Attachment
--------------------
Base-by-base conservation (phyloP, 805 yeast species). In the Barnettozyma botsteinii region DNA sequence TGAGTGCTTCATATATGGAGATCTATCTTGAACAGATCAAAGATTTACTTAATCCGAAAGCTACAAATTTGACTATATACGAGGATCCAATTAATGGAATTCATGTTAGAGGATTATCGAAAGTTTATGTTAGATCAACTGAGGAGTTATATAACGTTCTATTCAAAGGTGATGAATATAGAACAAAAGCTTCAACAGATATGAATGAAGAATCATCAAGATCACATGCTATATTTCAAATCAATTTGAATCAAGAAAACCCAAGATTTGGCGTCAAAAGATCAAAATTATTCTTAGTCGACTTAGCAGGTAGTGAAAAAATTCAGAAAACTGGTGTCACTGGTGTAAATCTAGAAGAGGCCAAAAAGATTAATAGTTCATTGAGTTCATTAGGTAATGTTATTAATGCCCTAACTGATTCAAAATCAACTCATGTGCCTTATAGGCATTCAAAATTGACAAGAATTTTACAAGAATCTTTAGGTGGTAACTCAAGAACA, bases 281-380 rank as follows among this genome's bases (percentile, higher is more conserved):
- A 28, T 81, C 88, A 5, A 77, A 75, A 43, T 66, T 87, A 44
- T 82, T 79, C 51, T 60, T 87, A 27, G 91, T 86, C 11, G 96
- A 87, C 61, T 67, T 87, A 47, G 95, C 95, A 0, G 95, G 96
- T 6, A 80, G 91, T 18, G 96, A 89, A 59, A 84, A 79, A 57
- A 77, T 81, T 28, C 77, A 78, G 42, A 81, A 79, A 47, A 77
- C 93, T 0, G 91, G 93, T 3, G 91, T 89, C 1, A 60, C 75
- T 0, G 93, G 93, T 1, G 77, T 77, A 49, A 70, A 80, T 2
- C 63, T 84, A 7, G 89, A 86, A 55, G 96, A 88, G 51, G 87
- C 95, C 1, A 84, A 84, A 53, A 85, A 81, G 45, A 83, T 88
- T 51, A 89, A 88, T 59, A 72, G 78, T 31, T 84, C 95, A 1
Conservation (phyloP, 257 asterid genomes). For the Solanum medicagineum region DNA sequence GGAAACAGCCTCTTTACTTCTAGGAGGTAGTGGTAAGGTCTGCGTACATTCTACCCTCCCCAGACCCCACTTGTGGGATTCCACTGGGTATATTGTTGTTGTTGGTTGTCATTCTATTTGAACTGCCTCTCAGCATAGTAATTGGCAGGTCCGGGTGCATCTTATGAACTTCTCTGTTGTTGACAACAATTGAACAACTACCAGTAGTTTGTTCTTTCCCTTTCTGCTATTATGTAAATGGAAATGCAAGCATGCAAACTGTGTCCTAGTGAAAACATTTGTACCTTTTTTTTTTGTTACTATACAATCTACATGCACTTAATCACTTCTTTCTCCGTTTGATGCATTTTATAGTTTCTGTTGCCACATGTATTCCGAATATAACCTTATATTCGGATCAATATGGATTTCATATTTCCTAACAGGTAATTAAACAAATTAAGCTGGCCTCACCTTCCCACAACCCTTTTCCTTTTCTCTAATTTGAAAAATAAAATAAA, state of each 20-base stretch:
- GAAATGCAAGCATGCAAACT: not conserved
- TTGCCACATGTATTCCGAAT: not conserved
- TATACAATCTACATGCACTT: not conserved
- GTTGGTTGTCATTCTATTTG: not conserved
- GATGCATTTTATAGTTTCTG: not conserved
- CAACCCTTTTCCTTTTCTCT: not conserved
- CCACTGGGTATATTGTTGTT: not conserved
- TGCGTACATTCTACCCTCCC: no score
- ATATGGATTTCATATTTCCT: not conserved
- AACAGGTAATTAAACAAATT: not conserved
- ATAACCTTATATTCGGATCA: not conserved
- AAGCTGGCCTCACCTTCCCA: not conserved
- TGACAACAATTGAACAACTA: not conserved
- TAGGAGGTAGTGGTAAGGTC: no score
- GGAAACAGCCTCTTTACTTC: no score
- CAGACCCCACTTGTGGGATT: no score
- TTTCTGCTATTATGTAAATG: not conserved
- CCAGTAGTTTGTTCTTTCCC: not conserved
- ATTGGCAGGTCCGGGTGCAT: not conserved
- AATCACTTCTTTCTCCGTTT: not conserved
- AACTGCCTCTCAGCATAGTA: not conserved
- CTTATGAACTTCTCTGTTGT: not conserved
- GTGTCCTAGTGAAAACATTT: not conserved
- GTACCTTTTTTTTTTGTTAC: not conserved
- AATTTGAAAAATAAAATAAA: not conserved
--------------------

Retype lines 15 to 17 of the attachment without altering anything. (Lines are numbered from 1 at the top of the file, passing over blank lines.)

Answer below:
- TATACAATCTACATGCACTT: not conserved
- GTTGGTTGTCATTCTATTTG: not conserved
- GATGCATTTTATAGTTTCTG: not conserved